|Publication number||US6387485 B1|
|Application number||US 09/373,294|
|Publication date||May 14, 2002|
|Filing date||Aug 12, 1999|
|Priority date||Aug 12, 1999|
|Also published as||WO2001012743A1|
|Publication number||09373294, 373294, US 6387485 B1, US 6387485B1, US-B1-6387485, US6387485 B1, US6387485B1|
|Inventors||Yan P. Bielek, William W. Sullivan|
|Original Assignee||Flexcon Company, Inc.|
|Export Citation||BiBTeX, EndNote, RefMan|
|Patent Citations (19), Referenced by (18), Classifications (22), Legal Events (7)|
|External Links: USPTO, USPTO Assignment, Espacenet|
The invention relates generally to ferromagnetic films and composites, and particularly relates to flexible ferromagnetic composite substrates that may be applied to other substrates and articles.
Ferromagnetic films are generally films that include a magnetic material or a material that is capable of being magnetized. Such films are ubiquitous, finding application in a wide variety of commercial and educational uses. Flexible ferromagnetic films and composites are particularly suitable for a variety of uses including novelty items, white boards, advertisements, and hosts of applications for temporary signage.
Although such ferromagnetic films generally attach or stick well to magnetic and certain other metallic surfaces, they do not attach well to all surfaces such as those including glass, plastic, wood, paper etc. Materials and composites that include ferromagnetic material and an exposed adhesive material are known to be suitable for use in joining two articles together in a sandwich construction, but such composites are not suitable for use in applications where the composite includes a print receptive material that is exposed during use. For example neither the magnetic strips (20) disclosed in U.S. Pat. No. 5,366,070 nor the marker tape (10) disclosed in U.S. Pat. No. 4,442,152, are suitable for use in temporary signage, at least, because they are designed to be permanently sandwiched between other articles. U.S. Pat. No. 4,996,110 (the '110 patent) discloses a white board including a layer of sheet-like magnet (5) adhered by an adhesive (3) to a polyester film (2). The sheet-like magnet (5) is disclosed to have magnetic properties as well as a light adhering property. The '110 patent discloses that white boards of the '110 patent are preferably used for application to steel surfaces wherein the light adhesive property inhibits movement of the white board during use. The '110 patent also discloses that due to the light adhering property, the white board may be adhered to glass, decorative wood plate, and coated aluminum plates. Such white boards, however, do not exhibit sufficient adhesion to non-ferrous metallic surfaces to be suitable for a wide variety of uses. This is, in part, due to the fact that increasing the ratio by weight of ferromagnetic material to adhesive material in the sheet-like magnet generally decreases the adhesive strength of the adhesive material, while decreasing the ratio by weight of ferromagnetic material to adhesive material detracts from the magnetic strength of the sheet-like material.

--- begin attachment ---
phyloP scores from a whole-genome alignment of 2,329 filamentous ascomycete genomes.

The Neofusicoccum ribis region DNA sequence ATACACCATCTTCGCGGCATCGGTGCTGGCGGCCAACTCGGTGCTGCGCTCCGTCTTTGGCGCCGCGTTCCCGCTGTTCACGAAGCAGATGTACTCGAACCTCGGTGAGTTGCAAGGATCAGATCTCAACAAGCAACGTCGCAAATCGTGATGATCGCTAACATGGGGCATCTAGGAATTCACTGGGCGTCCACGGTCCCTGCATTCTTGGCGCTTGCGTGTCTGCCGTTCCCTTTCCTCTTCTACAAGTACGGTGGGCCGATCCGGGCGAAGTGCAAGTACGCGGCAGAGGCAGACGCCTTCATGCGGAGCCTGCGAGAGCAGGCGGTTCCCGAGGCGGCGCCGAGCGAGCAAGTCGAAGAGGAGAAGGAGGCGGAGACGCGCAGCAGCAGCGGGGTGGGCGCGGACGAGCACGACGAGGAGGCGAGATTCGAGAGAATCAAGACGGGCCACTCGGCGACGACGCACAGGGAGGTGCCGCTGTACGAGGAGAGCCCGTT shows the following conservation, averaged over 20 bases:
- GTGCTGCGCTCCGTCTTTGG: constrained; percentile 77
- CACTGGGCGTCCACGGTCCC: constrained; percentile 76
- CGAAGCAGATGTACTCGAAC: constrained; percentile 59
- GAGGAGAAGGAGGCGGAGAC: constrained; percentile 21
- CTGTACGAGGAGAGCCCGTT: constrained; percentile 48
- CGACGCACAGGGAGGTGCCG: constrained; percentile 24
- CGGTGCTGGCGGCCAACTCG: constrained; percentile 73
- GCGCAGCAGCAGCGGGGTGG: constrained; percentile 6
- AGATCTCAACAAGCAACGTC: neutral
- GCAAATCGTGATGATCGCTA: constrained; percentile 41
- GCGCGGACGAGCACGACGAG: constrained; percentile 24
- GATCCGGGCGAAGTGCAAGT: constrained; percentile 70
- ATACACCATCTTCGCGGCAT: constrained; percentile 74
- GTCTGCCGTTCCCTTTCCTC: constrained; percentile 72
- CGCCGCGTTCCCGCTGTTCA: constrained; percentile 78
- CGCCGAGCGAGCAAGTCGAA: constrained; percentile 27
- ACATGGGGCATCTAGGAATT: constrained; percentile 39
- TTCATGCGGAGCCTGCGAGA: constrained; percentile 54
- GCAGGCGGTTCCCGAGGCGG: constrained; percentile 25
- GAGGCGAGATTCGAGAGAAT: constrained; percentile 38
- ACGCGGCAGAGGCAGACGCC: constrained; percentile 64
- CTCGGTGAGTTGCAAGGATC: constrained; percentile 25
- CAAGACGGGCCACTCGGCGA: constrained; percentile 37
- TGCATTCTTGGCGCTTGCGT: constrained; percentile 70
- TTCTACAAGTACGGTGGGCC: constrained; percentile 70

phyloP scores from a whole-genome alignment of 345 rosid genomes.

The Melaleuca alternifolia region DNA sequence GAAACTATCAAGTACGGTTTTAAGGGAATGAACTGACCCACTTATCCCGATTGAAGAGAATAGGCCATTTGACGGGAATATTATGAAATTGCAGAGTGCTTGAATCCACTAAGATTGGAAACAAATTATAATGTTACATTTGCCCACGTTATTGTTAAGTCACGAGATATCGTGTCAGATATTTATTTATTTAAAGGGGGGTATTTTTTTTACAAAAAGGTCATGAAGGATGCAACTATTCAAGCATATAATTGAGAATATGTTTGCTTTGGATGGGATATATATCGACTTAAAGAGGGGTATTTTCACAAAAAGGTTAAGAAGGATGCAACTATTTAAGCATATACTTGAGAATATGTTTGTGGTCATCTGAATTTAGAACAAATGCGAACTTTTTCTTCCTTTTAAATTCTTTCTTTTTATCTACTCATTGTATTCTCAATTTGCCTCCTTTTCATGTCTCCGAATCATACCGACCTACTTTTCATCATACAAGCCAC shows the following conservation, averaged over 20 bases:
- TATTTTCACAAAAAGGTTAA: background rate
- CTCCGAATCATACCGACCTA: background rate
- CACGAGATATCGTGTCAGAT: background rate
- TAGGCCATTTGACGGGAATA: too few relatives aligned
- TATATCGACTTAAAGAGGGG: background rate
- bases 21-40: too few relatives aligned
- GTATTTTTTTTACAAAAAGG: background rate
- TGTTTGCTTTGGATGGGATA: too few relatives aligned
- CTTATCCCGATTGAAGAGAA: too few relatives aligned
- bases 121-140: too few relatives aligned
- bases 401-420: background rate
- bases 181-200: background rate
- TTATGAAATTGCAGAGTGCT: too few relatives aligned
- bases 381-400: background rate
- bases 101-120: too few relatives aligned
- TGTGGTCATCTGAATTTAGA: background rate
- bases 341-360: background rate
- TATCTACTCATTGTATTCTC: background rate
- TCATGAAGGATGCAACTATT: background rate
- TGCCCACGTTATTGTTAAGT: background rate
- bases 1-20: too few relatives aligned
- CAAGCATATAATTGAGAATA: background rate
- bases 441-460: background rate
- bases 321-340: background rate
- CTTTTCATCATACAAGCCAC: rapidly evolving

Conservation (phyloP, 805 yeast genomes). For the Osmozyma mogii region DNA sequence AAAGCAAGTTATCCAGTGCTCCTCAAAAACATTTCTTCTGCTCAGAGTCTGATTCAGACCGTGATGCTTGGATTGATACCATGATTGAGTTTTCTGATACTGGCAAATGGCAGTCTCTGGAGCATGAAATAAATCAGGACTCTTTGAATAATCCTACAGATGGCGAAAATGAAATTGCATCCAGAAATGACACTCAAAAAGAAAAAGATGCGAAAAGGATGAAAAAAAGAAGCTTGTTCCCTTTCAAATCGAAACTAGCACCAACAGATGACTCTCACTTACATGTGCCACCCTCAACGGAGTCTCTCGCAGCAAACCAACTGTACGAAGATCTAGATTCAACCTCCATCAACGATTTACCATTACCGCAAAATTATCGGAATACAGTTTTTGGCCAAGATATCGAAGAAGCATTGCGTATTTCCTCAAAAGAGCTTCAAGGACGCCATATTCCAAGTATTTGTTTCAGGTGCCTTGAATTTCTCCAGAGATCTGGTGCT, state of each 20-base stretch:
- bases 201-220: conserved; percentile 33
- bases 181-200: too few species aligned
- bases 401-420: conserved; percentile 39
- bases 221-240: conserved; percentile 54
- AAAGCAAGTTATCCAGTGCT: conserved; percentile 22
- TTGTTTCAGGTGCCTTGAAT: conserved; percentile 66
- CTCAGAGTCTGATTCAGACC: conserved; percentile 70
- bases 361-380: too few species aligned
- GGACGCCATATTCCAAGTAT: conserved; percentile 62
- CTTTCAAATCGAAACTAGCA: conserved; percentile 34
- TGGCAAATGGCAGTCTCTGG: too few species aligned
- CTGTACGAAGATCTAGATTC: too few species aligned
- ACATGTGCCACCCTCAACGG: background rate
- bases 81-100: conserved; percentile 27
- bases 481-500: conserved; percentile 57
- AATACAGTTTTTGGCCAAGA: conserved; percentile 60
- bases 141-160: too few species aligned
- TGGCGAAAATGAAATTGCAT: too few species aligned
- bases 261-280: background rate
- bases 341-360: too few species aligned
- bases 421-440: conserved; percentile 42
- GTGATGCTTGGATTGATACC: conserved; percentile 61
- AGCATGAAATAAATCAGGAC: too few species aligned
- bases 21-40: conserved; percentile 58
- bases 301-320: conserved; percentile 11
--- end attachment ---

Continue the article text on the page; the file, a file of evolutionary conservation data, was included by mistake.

There is a need, therefore, for a substrate that exhibits sufficient adhesive and ferromagnetic properties to be suitable for use in a wide variety of applications. Specifically, there is a need for a substrate that provides a strong adhesive force on its surface, yet also includes sufficient ferromagnetic material that the substrate may either produce a strong magnetic field or respond sufficiently to a strong magnetic field.
The invention provides a flexible composite substrate that includes a flexible carrier, a first adhesive and a second adhesive. The first adhesive is adhered to the flexible carrier and includes ferromagnetic material. The second adhesive is adhered to the first adhesive, and removably applies the flexible composite substrate to a receiving surface. The second adhesive has an adhesive strength that is greater than the adhesive strength of the first material. In various embodiments, composites of the invention may include carriers that are removable from the composite after the composite is applied to a receiving surface.